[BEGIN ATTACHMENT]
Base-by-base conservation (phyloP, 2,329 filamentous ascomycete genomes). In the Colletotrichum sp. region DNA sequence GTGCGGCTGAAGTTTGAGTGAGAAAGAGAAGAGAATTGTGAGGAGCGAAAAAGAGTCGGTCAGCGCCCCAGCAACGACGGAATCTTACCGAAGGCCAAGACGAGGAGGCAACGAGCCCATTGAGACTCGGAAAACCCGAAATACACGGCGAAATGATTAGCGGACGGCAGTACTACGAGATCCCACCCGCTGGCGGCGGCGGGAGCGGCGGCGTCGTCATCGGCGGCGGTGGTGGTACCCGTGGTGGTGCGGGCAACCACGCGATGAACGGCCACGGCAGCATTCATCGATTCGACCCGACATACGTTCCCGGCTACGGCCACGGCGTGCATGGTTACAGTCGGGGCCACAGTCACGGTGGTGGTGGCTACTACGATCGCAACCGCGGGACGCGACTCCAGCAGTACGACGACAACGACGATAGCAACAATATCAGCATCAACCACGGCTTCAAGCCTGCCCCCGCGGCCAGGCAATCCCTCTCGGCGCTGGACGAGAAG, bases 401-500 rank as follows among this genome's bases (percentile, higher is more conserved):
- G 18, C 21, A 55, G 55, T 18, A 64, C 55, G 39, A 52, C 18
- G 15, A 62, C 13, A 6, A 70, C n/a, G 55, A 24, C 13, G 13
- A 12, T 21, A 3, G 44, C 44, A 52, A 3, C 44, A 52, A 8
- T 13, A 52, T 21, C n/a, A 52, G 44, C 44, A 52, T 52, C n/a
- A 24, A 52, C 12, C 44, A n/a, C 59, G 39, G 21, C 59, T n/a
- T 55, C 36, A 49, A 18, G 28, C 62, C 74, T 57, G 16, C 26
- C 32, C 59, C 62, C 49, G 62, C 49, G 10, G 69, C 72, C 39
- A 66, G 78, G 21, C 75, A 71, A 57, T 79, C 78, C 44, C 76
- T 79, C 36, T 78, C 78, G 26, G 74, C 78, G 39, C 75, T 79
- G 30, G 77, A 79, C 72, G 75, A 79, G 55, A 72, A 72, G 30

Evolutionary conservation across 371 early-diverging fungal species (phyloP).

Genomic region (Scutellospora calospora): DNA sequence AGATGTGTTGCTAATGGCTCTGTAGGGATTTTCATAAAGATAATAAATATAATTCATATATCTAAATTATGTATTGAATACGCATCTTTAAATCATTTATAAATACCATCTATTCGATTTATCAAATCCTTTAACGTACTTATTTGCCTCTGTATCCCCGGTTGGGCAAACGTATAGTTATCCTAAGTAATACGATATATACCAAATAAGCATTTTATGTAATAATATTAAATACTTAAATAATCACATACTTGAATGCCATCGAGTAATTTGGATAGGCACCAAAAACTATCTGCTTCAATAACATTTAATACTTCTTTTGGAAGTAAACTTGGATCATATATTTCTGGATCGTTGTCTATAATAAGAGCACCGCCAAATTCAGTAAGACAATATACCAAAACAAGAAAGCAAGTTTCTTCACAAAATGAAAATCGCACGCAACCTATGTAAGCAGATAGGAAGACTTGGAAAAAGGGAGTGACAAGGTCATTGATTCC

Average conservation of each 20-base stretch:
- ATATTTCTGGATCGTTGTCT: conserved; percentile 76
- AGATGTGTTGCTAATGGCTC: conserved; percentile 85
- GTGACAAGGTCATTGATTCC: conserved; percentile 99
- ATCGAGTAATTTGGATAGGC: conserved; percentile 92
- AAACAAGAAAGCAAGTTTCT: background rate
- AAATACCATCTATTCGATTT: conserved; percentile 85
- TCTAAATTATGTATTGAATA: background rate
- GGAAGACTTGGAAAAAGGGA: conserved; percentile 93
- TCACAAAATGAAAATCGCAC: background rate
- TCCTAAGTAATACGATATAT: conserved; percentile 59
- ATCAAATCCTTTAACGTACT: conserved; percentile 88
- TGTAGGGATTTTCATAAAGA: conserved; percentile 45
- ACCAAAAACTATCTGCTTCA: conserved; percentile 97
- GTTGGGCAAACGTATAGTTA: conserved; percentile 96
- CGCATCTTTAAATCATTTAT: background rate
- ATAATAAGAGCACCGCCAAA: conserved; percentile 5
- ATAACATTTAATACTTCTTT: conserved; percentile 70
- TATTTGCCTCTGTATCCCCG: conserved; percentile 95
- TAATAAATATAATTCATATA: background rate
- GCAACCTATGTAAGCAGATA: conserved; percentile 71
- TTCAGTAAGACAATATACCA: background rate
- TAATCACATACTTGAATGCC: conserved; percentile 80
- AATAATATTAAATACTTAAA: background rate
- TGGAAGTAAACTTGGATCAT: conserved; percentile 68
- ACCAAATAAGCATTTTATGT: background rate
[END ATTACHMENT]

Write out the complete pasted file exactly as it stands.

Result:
Base-by-base conservation (phyloP, 2,329 filamentous ascomycete genomes). In the Colletotrichum sp. region DNA sequence GTGCGGCTGAAGTTTGAGTGAGAAAGAGAAGAGAATTGTGAGGAGCGAAAAAGAGTCGGTCAGCGCCCCAGCAACGACGGAATCTTACCGAAGGCCAAGACGAGGAGGCAACGAGCCCATTGAGACTCGGAAAACCCGAAATACACGGCGAAATGATTAGCGGACGGCAGTACTACGAGATCCCACCCGCTGGCGGCGGCGGGAGCGGCGGCGTCGTCATCGGCGGCGGTGGTGGTACCCGTGGTGGTGCGGGCAACCACGCGATGAACGGCCACGGCAGCATTCATCGATTCGACCCGACATACGTTCCCGGCTACGGCCACGGCGTGCATGGTTACAGTCGGGGCCACAGTCACGGTGGTGGTGGCTACTACGATCGCAACCGCGGGACGCGACTCCAGCAGTACGACGACAACGACGATAGCAACAATATCAGCATCAACCACGGCTTCAAGCCTGCCCCCGCGGCCAGGCAATCCCTCTCGGCGCTGGACGAGAAG, bases 401-500 rank as follows among this genome's bases (percentile, higher is more conserved):
- G 18, C 21, A 55, G 55, T 18, A 64, C 55, G 39, A 52, C 18
- G 15, A 62, C 13, A 6, A 70, C n/a, G 55, A 24, C 13, G 13
- A 12, T 21, A 3, G 44, C 44, A 52, A 3, C 44, A 52, A 8
- T 13, A 52, T 21, C n/a, A 52, G 44, C 44, A 52, T 52, C n/a
- A 24, A 52, C 12, C 44, A n/a, C 59, G 39, G 21, C 59, T n/a
- T 55, C 36, A 49, A 18, G 28, C 62, C 74, T 57, G 16, C 26
- C 32, C 59, C 62, C 49, G 62, C 49, G 10, G 69, C 72, C 39
- A 66, G 78, G 21, C 75, A 71, A 57, T 79, C 78, C 44, C 76
- T 79, C 36, T 78, C 78, G 26, G 74, C 78, G 39, C 75, T 79
- G 30, G 77, A 79, C 72, G 75, A 79, G 55, A 72, A 72, G 30

Evolutionary conservation across 371 early-diverging fungal species (phyloP).

Genomic region (Scutellospora calospora): DNA sequence AGATGTGTTGCTAATGGCTCTGTAGGGATTTTCATAAAGATAATAAATATAATTCATATATCTAAATTATGTATTGAATACGCATCTTTAAATCATTTATAAATACCATCTATTCGATTTATCAAATCCTTTAACGTACTTATTTGCCTCTGTATCCCCGGTTGGGCAAACGTATAGTTATCCTAAGTAATACGATATATACCAAATAAGCATTTTATGTAATAATATTAAATACTTAAATAATCACATACTTGAATGCCATCGAGTAATTTGGATAGGCACCAAAAACTATCTGCTTCAATAACATTTAATACTTCTTTTGGAAGTAAACTTGGATCATATATTTCTGGATCGTTGTCTATAATAAGAGCACCGCCAAATTCAGTAAGACAATATACCAAAACAAGAAAGCAAGTTTCTTCACAAAATGAAAATCGCACGCAACCTATGTAAGCAGATAGGAAGACTTGGAAAAAGGGAGTGACAAGGTCATTGATTCC

Average conservation of each 20-base stretch:
- ATATTTCTGGATCGTTGTCT: conserved; percentile 76
- AGATGTGTTGCTAATGGCTC: conserved; percentile 85
- GTGACAAGGTCATTGATTCC: conserved; percentile 99
- ATCGAGTAATTTGGATAGGC: conserved; percentile 92
- AAACAAGAAAGCAAGTTTCT: background rate
- AAATACCATCTATTCGATTT: conserved; percentile 85
- TCTAAATTATGTATTGAATA: background rate
- GGAAGACTTGGAAAAAGGGA: conserved; percentile 93
- TCACAAAATGAAAATCGCAC: background rate
- TCCTAAGTAATACGATATAT: conserved; percentile 59
- ATCAAATCCTTTAACGTACT: conserved; percentile 88
- TGTAGGGATTTTCATAAAGA: conserved; percentile 45
- ACCAAAAACTATCTGCTTCA: conserved; percentile 97
- GTTGGGCAAACGTATAGTTA: conserved; percentile 96
- CGCATCTTTAAATCATTTAT: background rate
- ATAATAAGAGCACCGCCAAA: conserved; percentile 5
- ATAACATTTAATACTTCTTT: conserved; percentile 70
- TATTTGCCTCTGTATCCCCG: conserved; percentile 95
- TAATAAATATAATTCATATA: background rate
- GCAACCTATGTAAGCAGATA: conserved; percentile 71
- TTCAGTAAGACAATATACCA: background rate
- TAATCACATACTTGAATGCC: conserved; percentile 80
- AATAATATTAAATACTTAAA: background rate
- TGGAAGTAAACTTGGATCAT: conserved; percentile 68
- ACCAAATAAGCATTTTATGT: background rate